There’s a story that circles the internet that claims, whilst lunching lunching at Luchow’s with a bunch of writer friends, Ernest Hemingway claimed that he could write a short story that was only six words long. Of course, the other writers balked.
“A 6 word story? That’s only two words for the start, two for the middle and two for the end!”
Continuing his role as the provocateur, Hemingway added that his six-word story would bring each of them to tears. Exuding confidence, he told each of them to put ten dollars in the middle of the table. “If I cannot perform the feat,” he said, “I will match it. If not, I keep the entire pot.” He quickly wrote six words down on a napkin and passed it around. Papa won the bet.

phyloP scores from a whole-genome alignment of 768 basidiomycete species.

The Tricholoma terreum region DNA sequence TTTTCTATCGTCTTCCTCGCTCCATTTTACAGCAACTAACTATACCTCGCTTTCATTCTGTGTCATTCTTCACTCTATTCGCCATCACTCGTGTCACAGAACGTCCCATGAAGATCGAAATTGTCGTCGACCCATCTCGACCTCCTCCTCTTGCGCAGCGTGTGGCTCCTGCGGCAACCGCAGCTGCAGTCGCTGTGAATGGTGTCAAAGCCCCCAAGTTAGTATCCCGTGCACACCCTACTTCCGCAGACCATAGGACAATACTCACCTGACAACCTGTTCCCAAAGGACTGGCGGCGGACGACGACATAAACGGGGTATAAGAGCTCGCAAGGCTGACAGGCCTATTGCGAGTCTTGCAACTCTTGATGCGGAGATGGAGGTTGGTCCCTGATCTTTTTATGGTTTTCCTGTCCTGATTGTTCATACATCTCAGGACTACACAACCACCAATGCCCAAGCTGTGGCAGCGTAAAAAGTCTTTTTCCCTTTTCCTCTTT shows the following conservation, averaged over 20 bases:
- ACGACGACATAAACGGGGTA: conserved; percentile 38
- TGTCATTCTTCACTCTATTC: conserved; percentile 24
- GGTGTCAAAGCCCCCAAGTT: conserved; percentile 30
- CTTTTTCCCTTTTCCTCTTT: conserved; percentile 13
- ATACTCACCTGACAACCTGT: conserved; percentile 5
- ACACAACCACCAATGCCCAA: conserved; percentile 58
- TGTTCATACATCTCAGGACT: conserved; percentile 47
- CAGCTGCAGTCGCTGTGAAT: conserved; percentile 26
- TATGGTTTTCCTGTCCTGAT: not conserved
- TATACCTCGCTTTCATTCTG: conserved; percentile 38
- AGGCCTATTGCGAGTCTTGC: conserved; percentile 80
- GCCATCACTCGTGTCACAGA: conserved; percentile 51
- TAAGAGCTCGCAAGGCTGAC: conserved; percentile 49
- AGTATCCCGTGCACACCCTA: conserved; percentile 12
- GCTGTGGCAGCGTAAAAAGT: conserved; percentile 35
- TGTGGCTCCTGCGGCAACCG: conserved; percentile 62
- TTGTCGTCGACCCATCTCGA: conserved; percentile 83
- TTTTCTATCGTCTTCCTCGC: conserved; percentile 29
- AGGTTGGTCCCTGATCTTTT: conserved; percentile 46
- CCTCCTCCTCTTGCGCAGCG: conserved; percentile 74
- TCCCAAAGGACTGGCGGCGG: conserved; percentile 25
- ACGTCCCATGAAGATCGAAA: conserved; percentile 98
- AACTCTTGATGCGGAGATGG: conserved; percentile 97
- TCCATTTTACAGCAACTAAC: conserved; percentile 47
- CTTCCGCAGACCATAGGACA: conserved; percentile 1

“For sale: baby shoes, never worn.”
The six words carry such power because it they allow the reader to finish the story. It’s a good story and a lesson in creating impact: don’t be scared of letting the audience do some work.
If you want a more in-depth look at the impact of short words and short sentences you might like to check out ‘The Power Of Four Little Words’.